Cuban President: Return of Guantanamo Bay Needed to Normalize Relations

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Top Story — The United States must return the Guantanamo Bay naval base to Cuba, lift the half-century embargo completely and remunerate Cuba for the embargo’s economic damages before both countries can move forward in restoring diplomatic relations, Cuban President Raúl Castro said on Wednesday. President Castro’s remarks, made during a Community of Latin American and Caribbean States summit in Costa Rica, are the latest in an increasing list of demands made on the United States, which some fear may prolong the reconciliation process between both countries.

While voicing support for the restoration of diplomatic ties, the Cuban president warned that, “this will not be possible while the blockade still exists, while they don’t give back the territory illegally occupied by the Guantanamo naval base.” On the topic of compensation for the embargo established in 1960, Castro demanded “just compensation to our people for the human and economic damage that they’ve suffered.”

President Castro’s remarks come less than one week after U.S. and Cuban officials held historic, high-level talks in Havana, where both parties agreed to move ahead with their efforts to restore diplomatic relations. During the two-day negotiations, Cuban officials requested that the island nation be removed from the U.S. list of state sponsors of terrorism.

President Castro on Wednesday further admonished U.S. officials’ alleged support for Cuban dissidents, in reference to the U.S. assistant secretary of state’s decision to meet with dissidents following the historic talks last week.

“Everything appears to indicate that the aim is to foment an artificial political opposition via economic, political and communicational means,” Castro said, adding that, “If these problems are not resolved, this diplomatic rapprochement between Cuba and the United States would be meaningless.”

Headlines from the Western Hemisphere

North America

  • U.S. attorney general nominee Loretta Lynch defended President Barack Obama’s executive action on immigration reform during questioning from Republicans at her Senate confirmation hearing on Wednesday.
  • Parents of the 43 missing students from Guerrero state refuse to accept the decision of Mexico’s attorney general to close the case after he officially announced the 43 students were dead on Tuesday.
  • Due to environmental concerns, Mexico has decided to stop the multi-million dollar Dragon Mart project, which would have created an almost 1,400 acre mega-mall near Cancun catering to Chinese vendors.

Caribbean

  • Dominican activists are organizing a movement to make Loma Mirada, a mountain in central Dominican Republic known for its rich biodiversity, a national park in order to protect it from a proposed nickel mining project.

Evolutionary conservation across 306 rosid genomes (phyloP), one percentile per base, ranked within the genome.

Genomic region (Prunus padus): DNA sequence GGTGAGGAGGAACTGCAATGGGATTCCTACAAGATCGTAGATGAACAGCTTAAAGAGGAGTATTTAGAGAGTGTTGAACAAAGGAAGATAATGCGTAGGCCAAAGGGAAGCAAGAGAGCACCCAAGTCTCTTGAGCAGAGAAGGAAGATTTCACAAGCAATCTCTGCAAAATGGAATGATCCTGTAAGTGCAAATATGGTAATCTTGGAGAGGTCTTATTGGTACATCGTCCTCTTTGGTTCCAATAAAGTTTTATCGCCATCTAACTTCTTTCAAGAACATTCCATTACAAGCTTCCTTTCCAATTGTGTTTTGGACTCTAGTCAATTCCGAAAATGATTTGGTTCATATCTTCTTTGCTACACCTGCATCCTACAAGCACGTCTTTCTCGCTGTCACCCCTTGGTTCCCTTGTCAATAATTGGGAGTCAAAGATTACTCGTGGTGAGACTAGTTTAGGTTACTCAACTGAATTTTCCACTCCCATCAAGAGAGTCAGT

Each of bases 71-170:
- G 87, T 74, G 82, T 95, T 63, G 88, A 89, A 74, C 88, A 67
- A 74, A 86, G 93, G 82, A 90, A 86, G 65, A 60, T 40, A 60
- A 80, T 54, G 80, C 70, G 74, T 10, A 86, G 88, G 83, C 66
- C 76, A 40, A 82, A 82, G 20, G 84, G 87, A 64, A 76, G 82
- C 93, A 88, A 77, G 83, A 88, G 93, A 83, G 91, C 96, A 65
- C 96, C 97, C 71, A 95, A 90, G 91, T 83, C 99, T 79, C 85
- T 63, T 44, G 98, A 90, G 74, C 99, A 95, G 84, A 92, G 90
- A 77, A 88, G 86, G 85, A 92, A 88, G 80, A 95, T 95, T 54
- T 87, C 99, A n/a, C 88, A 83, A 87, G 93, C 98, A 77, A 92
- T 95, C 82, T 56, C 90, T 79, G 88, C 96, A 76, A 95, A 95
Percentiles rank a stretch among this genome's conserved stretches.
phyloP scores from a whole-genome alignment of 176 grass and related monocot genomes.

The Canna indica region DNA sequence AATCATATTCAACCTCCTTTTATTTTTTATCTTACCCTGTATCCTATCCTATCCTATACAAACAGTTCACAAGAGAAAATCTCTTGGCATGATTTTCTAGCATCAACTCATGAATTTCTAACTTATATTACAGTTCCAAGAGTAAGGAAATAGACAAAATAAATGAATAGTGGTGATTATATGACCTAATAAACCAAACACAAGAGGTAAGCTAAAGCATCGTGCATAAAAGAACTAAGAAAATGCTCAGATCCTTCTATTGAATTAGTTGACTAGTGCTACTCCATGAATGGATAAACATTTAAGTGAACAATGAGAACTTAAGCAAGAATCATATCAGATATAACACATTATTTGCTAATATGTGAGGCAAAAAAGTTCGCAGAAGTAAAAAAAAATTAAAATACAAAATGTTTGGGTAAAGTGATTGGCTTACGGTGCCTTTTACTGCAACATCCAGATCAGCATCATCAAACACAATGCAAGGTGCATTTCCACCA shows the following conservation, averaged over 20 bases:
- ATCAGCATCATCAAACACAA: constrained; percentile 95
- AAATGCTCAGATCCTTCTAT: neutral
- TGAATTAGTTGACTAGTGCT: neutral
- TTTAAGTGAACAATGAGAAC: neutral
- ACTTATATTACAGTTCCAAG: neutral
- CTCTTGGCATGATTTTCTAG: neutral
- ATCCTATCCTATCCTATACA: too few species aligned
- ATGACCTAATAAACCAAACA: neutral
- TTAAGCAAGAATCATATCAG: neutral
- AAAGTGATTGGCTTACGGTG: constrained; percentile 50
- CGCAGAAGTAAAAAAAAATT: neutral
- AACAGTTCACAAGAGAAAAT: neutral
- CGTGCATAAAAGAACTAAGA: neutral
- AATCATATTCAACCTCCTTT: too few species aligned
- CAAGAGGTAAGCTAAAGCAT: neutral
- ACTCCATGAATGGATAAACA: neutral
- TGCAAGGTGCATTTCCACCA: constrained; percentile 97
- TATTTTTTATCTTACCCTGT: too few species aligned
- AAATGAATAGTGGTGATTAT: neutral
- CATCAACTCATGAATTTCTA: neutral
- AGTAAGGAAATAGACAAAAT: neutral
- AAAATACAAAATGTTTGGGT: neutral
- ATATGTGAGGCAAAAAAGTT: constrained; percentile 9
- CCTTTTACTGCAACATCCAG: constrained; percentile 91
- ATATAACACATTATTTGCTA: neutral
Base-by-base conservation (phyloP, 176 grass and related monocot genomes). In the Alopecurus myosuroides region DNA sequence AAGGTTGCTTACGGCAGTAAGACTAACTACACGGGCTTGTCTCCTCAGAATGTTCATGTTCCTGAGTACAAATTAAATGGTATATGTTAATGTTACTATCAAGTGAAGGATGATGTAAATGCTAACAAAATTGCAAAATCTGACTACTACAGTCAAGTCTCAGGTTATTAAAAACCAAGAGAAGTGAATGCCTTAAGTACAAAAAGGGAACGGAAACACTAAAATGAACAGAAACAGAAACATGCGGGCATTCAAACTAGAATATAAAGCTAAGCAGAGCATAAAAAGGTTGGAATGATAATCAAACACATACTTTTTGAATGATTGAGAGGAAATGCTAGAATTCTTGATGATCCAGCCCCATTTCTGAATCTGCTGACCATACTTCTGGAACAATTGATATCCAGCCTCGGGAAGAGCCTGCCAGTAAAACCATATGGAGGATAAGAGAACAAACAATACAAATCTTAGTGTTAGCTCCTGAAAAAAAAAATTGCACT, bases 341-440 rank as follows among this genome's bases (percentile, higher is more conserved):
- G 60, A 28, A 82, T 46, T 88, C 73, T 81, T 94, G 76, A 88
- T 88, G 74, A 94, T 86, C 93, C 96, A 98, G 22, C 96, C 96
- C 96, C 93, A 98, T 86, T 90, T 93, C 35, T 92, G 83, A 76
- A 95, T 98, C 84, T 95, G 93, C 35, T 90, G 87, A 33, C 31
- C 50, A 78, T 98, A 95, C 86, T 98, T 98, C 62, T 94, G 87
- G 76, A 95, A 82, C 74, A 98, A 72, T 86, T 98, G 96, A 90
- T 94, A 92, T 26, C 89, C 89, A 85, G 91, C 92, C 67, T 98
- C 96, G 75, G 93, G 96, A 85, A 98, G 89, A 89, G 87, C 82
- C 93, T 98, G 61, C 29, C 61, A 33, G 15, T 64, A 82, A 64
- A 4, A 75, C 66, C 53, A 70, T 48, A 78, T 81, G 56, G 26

Central America

  • El Salvador’s decision to pardon a woman wrongfully convicted of having an abortion last week should “mark a turning point” that will lead to the release of other women in prison for similar situations, according to a group of U.N. experts, who also urged El Salvador to repeal legislation that criminalizes abortion.
  • During the annual meeting of the Community of Latin American and Caribbean States in Costa Rica, a group of Nicaraguan activists appealed to Central American leaders for assistance in protecting their people and land from the potentially devastating effects of the proposed trans-oceanic canal project.

Andes

  • Colombia’s attorney general announced on Wednesday it is investigating an Italian firm for allegedly paying bribes to the FARC and ELN guerrillas to guarantee its security, highlighting the role extortion plays in funding the leftist groups.
  • Oil and gas extraction have pushed deeper into the Amazon since 2008, creating a deforested area larger than the U.S. state of Texas, according to a new study, which warns of a “Pandora’s Box” of deforestation if clear-cutting is not halted.

Southern Cone

  • The owner of the gun that killed Argentine prosecutor Alberto Nisman emerged from hiding on Wednesday, and immediately faced public accusations from the government of President Cristina Fernández, who Nisman publicly accused of colluding to protect the perpetrators of a terror bombing.
  • Argentina on Wednesday signed a preliminary agreement with a Chinese oil company to explore resources in the former’s territory, including shale deposits, an opportunity that has attracted controversy due to its potential environmental impacts.
  • After disgraced Brazilian billionaire Eike Batista resigned as chairman of the OGX company late on Tuesday, Brazil’s state-owned oil firm Petrobras — facing a corruption scandal of its own — posted a major loss on Wednesday, a day Business Insider called “surreal.”

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